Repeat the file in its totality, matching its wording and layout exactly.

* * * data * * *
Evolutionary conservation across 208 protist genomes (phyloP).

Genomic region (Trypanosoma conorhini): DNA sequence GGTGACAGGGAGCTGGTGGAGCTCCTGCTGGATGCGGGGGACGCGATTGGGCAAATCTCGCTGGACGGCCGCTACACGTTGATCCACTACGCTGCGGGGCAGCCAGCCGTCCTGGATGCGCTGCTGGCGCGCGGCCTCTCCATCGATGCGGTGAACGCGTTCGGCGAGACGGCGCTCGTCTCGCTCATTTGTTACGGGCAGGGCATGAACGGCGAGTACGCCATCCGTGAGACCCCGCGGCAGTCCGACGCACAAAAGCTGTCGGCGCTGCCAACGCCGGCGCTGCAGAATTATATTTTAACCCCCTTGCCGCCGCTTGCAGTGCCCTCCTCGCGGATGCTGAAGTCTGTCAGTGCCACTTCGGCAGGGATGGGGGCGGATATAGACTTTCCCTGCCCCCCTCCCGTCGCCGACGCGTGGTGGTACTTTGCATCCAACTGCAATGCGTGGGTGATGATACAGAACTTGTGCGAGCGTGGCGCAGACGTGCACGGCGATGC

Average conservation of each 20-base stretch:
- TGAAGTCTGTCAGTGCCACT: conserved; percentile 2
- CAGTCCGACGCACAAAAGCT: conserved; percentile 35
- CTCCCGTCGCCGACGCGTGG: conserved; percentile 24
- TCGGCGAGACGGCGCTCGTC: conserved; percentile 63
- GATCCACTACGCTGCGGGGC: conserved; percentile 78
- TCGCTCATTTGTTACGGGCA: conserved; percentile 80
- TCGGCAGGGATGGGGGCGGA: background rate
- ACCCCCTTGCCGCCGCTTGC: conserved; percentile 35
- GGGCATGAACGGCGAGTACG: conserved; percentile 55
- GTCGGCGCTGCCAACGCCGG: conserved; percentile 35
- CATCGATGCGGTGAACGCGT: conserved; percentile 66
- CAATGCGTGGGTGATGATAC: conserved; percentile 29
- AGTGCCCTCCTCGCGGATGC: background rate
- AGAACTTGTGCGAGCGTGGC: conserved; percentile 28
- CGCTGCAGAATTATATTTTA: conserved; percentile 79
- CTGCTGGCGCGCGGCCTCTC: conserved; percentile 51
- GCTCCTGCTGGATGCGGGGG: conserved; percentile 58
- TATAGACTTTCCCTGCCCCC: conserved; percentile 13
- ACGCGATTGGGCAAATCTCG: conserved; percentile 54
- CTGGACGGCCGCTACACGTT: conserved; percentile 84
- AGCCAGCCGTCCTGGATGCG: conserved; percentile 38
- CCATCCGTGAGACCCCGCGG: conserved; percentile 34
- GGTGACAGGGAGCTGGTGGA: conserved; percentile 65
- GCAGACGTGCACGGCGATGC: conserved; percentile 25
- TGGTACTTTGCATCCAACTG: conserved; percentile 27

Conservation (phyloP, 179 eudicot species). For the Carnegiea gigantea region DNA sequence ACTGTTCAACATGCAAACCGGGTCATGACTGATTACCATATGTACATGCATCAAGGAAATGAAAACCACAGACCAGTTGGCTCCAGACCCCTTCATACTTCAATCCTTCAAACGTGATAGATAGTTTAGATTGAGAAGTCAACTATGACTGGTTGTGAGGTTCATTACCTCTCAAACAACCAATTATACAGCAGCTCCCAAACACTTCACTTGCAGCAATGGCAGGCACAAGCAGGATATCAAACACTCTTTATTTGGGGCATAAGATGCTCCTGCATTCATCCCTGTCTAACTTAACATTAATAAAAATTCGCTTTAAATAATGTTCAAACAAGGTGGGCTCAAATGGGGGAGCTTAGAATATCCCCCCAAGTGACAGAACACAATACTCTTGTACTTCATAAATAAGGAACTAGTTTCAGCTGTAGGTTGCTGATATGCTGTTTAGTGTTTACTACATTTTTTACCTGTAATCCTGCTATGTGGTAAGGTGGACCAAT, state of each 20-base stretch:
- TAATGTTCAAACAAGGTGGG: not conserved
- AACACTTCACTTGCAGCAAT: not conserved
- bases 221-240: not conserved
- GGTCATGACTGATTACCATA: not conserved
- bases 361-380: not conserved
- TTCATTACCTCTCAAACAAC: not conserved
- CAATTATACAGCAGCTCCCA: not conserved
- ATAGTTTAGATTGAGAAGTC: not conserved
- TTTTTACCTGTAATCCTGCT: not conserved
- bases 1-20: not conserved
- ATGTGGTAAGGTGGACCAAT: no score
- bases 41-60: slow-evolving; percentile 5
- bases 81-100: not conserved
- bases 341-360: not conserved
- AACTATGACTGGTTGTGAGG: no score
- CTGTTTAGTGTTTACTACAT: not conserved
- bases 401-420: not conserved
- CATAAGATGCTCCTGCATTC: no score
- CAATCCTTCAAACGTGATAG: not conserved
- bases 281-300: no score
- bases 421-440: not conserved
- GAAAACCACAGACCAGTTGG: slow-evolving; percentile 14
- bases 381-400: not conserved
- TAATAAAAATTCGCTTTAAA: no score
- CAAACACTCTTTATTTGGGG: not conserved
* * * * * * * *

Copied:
Evolutionary conservation across 208 protist genomes (phyloP).

Genomic region (Trypanosoma conorhini): DNA sequence GGTGACAGGGAGCTGGTGGAGCTCCTGCTGGATGCGGGGGACGCGATTGGGCAAATCTCGCTGGACGGCCGCTACACGTTGATCCACTACGCTGCGGGGCAGCCAGCCGTCCTGGATGCGCTGCTGGCGCGCGGCCTCTCCATCGATGCGGTGAACGCGTTCGGCGAGACGGCGCTCGTCTCGCTCATTTGTTACGGGCAGGGCATGAACGGCGAGTACGCCATCCGTGAGACCCCGCGGCAGTCCGACGCACAAAAGCTGTCGGCGCTGCCAACGCCGGCGCTGCAGAATTATATTTTAACCCCCTTGCCGCCGCTTGCAGTGCCCTCCTCGCGGATGCTGAAGTCTGTCAGTGCCACTTCGGCAGGGATGGGGGCGGATATAGACTTTCCCTGCCCCCCTCCCGTCGCCGACGCGTGGTGGTACTTTGCATCCAACTGCAATGCGTGGGTGATGATACAGAACTTGTGCGAGCGTGGCGCAGACGTGCACGGCGATGC

Average conservation of each 20-base stretch:
- TGAAGTCTGTCAGTGCCACT: conserved; percentile 2
- CAGTCCGACGCACAAAAGCT: conserved; percentile 35
- CTCCCGTCGCCGACGCGTGG: conserved; percentile 24
- TCGGCGAGACGGCGCTCGTC: conserved; percentile 63
- GATCCACTACGCTGCGGGGC: conserved; percentile 78
- TCGCTCATTTGTTACGGGCA: conserved; percentile 80
- TCGGCAGGGATGGGGGCGGA: background rate
- ACCCCCTTGCCGCCGCTTGC: conserved; percentile 35
- GGGCATGAACGGCGAGTACG: conserved; percentile 55
- GTCGGCGCTGCCAACGCCGG: conserved; percentile 35
- CATCGATGCGGTGAACGCGT: conserved; percentile 66
- CAATGCGTGGGTGATGATAC: conserved; percentile 29
- AGTGCCCTCCTCGCGGATGC: background rate
- AGAACTTGTGCGAGCGTGGC: conserved; percentile 28
- CGCTGCAGAATTATATTTTA: conserved; percentile 79
- CTGCTGGCGCGCGGCCTCTC: conserved; percentile 51
- GCTCCTGCTGGATGCGGGGG: conserved; percentile 58
- TATAGACTTTCCCTGCCCCC: conserved; percentile 13
- ACGCGATTGGGCAAATCTCG: conserved; percentile 54
- CTGGACGGCCGCTACACGTT: conserved; percentile 84
- AGCCAGCCGTCCTGGATGCG: conserved; percentile 38
- CCATCCGTGAGACCCCGCGG: conserved; percentile 34
- GGTGACAGGGAGCTGGTGGA: conserved; percentile 65
- GCAGACGTGCACGGCGATGC: conserved; percentile 25
- TGGTACTTTGCATCCAACTG: conserved; percentile 27

Conservation (phyloP, 179 eudicot species). For the Carnegiea gigantea region DNA sequence ACTGTTCAACATGCAAACCGGGTCATGACTGATTACCATATGTACATGCATCAAGGAAATGAAAACCACAGACCAGTTGGCTCCAGACCCCTTCATACTTCAATCCTTCAAACGTGATAGATAGTTTAGATTGAGAAGTCAACTATGACTGGTTGTGAGGTTCATTACCTCTCAAACAACCAATTATACAGCAGCTCCCAAACACTTCACTTGCAGCAATGGCAGGCACAAGCAGGATATCAAACACTCTTTATTTGGGGCATAAGATGCTCCTGCATTCATCCCTGTCTAACTTAACATTAATAAAAATTCGCTTTAAATAATGTTCAAACAAGGTGGGCTCAAATGGGGGAGCTTAGAATATCCCCCCAAGTGACAGAACACAATACTCTTGTACTTCATAAATAAGGAACTAGTTTCAGCTGTAGGTTGCTGATATGCTGTTTAGTGTTTACTACATTTTTTACCTGTAATCCTGCTATGTGGTAAGGTGGACCAAT, state of each 20-base stretch:
- TAATGTTCAAACAAGGTGGG: not conserved
- AACACTTCACTTGCAGCAAT: not conserved
- bases 221-240: not conserved
- GGTCATGACTGATTACCATA: not conserved
- bases 361-380: not conserved
- TTCATTACCTCTCAAACAAC: not conserved
- CAATTATACAGCAGCTCCCA: not conserved
- ATAGTTTAGATTGAGAAGTC: not conserved
- TTTTTACCTGTAATCCTGCT: not conserved
- bases 1-20: not conserved
- ATGTGGTAAGGTGGACCAAT: no score
- bases 41-60: slow-evolving; percentile 5
- bases 81-100: not conserved
- bases 341-360: not conserved
- AACTATGACTGGTTGTGAGG: no score
- CTGTTTAGTGTTTACTACAT: not conserved
- bases 401-420: not conserved
- CATAAGATGCTCCTGCATTC: no score
- CAATCCTTCAAACGTGATAG: not conserved
- bases 281-300: no score
- bases 421-440: not conserved
- GAAAACCACAGACCAGTTGG: slow-evolving; percentile 14
- bases 381-400: not conserved
- TAATAAAAATTCGCTTTAAA: no score
- CAAACACTCTTTATTTGGGG: not conserved